>The Ultimate Guide to XML Sitemaps

The Ultimate Guide to XML Sitemaps

This is a topic that makes many people run for the hills. Well, I’m here to tell you there is nothing scary about this.

What is a XML sitemap?

xml sitemapsXML Sitemaps are a text based file that function as a Cheat Sheet or a very detailed map for search engine spiders to discover content on a Web site. They are simply a text file with a list of URLs that you can make available telling a spider what files are on your site.

Sitemaps also make use of metadata to help spiders discover when a file has changed, when new content has been added, and they are very useful to describe rich media content like videos and images. The XML Sitemaps Protocol that defines the format of all the different types of metadata is available at:www.sitemaps.org.

HTML vs XML sitemaps

In the past many Web sites used an HTML format (Web page) sitemap to help a search engine find all the files on Web sites, but the HTML format, which is intended for a browser, was only partially effective for this purpose. The XML Sitemap protocol on the other hand, is designed to be processed by machines with a rigid format making them easy to understand by a spider, and far more scalable for big Web sites with thousands, or even millions of URLs. HTML Sitemaps can still be useful in some situations, but they’re far more useful to a person visiting a site than a spider crawling it. So, in order for you to get the FULL benefits of a sitemap, you’ll need to choose the XML Sitemap format.

To be clear, there are enormous benefits to incorporating XML Sitemaps into your marketing plan. First off, they are one of the fastest ways to get an engine to crawl new content and you can even schedule how often you’d like your site re-crawled. Then for video, images and other files that are difficult for an engine to crawl, they can give you the best change at getting that content indexed into Image or Video search. In some cases they can even generate an video thumbnail in organic search for your videos! So, if you’re on the fence about using this technology – it’s past the time to jump in. Remember, we’re here to help so it’s nothing to stress about.

Note: Both Bing and Google do support RSS, Atom and Text formats. However this article is designed to specifically cover the XML format which is the preferred method and the one we recommend over the others.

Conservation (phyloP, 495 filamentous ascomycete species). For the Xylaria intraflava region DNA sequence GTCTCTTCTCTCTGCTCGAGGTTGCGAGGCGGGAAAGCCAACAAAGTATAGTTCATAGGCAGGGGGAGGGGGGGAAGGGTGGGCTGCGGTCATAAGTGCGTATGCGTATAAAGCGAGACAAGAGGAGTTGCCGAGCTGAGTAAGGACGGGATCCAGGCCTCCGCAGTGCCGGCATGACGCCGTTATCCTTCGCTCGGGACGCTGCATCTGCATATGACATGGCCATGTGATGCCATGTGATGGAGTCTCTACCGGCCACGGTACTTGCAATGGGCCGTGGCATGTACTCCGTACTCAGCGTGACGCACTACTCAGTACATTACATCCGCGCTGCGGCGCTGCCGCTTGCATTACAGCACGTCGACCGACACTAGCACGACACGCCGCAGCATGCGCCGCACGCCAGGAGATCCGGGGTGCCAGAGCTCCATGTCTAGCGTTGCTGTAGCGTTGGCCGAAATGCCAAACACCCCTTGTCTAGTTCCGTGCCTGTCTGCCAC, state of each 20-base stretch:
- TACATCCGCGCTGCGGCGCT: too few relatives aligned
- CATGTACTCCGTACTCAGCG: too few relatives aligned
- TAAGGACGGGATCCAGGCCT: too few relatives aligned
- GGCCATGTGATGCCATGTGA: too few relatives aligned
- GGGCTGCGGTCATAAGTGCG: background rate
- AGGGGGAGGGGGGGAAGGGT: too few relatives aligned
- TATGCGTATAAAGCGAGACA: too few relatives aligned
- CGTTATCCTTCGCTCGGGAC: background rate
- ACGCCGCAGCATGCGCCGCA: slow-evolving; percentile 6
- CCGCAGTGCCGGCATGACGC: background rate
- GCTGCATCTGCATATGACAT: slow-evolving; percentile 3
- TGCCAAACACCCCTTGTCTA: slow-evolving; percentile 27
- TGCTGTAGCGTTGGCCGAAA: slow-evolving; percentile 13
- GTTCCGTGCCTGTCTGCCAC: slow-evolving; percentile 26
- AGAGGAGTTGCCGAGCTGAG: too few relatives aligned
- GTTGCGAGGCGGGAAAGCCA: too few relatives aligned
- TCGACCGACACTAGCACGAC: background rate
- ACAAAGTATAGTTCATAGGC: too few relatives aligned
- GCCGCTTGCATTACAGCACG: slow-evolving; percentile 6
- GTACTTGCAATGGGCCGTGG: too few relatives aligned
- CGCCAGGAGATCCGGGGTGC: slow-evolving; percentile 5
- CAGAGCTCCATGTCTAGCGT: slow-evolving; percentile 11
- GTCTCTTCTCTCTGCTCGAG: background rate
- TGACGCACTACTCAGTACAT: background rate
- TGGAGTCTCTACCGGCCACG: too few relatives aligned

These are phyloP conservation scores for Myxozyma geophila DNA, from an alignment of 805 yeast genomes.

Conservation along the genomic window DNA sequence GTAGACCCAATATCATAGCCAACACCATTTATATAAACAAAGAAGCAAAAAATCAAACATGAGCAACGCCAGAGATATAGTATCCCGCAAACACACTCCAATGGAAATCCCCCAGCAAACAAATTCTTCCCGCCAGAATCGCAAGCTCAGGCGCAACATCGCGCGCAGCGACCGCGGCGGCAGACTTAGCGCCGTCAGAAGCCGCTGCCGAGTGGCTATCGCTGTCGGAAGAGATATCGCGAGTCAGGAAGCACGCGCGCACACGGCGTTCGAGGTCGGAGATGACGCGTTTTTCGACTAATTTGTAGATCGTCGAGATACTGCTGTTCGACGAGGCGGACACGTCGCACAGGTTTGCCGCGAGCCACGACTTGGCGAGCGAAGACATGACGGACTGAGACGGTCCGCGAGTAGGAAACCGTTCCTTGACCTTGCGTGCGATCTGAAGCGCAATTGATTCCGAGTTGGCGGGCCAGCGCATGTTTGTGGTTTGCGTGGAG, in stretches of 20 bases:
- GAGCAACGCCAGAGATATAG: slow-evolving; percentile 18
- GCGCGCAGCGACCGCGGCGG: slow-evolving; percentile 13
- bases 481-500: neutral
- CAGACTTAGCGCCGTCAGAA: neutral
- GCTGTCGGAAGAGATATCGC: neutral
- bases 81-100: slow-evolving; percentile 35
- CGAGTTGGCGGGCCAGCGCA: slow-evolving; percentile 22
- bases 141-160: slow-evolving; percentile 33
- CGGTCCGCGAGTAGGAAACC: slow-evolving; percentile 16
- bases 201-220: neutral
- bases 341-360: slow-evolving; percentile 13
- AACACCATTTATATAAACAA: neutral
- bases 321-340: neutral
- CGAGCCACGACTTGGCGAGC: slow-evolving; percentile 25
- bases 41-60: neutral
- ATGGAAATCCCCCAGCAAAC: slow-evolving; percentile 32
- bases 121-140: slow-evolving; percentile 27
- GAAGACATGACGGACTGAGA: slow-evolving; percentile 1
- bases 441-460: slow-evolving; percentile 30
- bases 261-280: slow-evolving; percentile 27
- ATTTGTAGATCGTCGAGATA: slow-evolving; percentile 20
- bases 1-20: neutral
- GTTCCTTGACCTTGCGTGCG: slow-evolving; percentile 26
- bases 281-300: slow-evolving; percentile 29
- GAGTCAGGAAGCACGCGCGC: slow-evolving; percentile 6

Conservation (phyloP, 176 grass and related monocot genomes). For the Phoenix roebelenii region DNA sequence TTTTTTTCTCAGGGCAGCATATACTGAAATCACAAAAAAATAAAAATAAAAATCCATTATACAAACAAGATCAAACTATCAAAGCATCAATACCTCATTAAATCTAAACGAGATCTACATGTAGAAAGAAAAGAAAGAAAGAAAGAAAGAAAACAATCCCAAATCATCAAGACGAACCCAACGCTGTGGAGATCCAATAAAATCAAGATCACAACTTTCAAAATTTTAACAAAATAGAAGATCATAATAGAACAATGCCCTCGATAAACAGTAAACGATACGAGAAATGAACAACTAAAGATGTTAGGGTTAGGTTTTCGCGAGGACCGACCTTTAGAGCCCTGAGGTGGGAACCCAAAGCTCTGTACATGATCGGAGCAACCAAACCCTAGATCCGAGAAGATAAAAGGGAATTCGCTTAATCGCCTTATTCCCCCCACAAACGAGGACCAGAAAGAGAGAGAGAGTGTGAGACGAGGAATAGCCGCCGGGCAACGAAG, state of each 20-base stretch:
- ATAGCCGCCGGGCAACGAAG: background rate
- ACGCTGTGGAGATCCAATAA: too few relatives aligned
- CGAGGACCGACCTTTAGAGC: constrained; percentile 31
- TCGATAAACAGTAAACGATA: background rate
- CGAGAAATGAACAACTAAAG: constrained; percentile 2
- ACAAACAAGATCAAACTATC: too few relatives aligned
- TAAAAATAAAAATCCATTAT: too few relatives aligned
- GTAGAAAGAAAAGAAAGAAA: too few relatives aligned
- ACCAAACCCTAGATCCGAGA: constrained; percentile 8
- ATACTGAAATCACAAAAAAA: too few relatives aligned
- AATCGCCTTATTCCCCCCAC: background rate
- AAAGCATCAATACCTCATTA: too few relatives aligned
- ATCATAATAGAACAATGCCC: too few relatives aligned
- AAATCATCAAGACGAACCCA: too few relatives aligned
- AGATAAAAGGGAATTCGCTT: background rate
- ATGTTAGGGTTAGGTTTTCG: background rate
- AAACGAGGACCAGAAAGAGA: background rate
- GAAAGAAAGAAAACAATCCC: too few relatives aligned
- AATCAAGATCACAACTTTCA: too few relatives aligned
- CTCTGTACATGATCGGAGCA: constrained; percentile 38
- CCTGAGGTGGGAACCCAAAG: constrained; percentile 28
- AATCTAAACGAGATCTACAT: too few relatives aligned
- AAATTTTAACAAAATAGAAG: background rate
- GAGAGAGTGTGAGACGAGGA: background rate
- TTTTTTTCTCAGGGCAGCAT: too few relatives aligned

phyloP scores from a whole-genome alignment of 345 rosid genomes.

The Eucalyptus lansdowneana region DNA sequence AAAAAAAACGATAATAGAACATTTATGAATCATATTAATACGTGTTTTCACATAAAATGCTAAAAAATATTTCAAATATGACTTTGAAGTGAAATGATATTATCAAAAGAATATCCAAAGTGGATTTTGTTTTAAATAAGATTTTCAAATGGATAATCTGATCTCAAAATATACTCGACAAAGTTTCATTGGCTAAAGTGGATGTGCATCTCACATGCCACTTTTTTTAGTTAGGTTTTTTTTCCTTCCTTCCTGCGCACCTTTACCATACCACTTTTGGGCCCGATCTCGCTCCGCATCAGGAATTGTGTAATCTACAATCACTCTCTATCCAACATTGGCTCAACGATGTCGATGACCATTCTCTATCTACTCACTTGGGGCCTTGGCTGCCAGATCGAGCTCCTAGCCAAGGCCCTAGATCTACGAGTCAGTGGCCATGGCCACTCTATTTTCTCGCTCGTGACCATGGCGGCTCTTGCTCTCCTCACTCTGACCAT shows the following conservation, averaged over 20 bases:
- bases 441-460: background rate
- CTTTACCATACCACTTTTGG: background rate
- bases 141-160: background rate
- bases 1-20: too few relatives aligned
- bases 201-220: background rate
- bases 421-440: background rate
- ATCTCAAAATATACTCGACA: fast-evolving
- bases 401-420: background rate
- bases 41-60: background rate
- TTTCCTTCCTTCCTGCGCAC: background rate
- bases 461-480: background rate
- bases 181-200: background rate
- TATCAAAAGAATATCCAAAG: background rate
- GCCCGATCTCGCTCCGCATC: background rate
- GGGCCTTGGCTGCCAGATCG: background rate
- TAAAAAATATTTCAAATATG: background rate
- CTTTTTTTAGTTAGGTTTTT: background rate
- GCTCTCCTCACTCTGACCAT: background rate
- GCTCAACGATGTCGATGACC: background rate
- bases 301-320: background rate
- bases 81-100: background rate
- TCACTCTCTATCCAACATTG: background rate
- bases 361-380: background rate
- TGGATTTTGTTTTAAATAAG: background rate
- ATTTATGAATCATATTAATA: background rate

File types Supported in XML Sitemaps

Sitemaps were originally designed to link to HTML Web pages, however they have been extended to support other types of files. These are the file types Google currently supports for inclusion in XML sitemaps.

    • HTML Web Pages
    • Video Files
    • Images
    • Mobile
    • News

Bing is a little bit of a mess in regards to supporting all the sitemap file types. At this time, Bing has documented support for HTML file types, but does NOT mention support for any extensions. On the other hand – Bing’s Webmaster tools sitemap submission tool does acknowledge Video sitemap formats, but so far they are unused by this engine. Even with all these mixed messages, it’s important for you to know that extensions to sitemapsaren’t going anywhere. Bing will get them added to their system and at some point they will support the same formats Google does.

Sitemap Limitations

XML Sitemaps can only support up to 50,000 URLs each and can be no longer than 10MB per file. You can however use multiple sitemap files to get around these limitations and you can also use the gzip compression format to reduce bandwidth on the larger files (unzipped the file must be under 10MB).

Before You Implement – Tips For Putting Your Best Foot Forward

If you’re working with a large Web site, perhaps one with a thousand pages or more, you’ll need to do some planning in advance of implementing Sitemaps.

We highly recommend using dedicated sitemap files for each different type of file format.

For example – one for images, one for video and another sitemap for HTML pages. This make things SO much easier to manage, especially if you are working with the files manually and/or you are using different plugins or software programs to create the sitemap files.

You may also find it useful to create multiple Web page sitemaps. Perhaps one for your blog, one for products and one for content that doesn’t change often like your Terms of Service page. Of course you can change these things as you go because you are not locked into anything. We’ve just learned over the many years that when working with larger sites the Divide and Conquer strategy really pays off in most cases.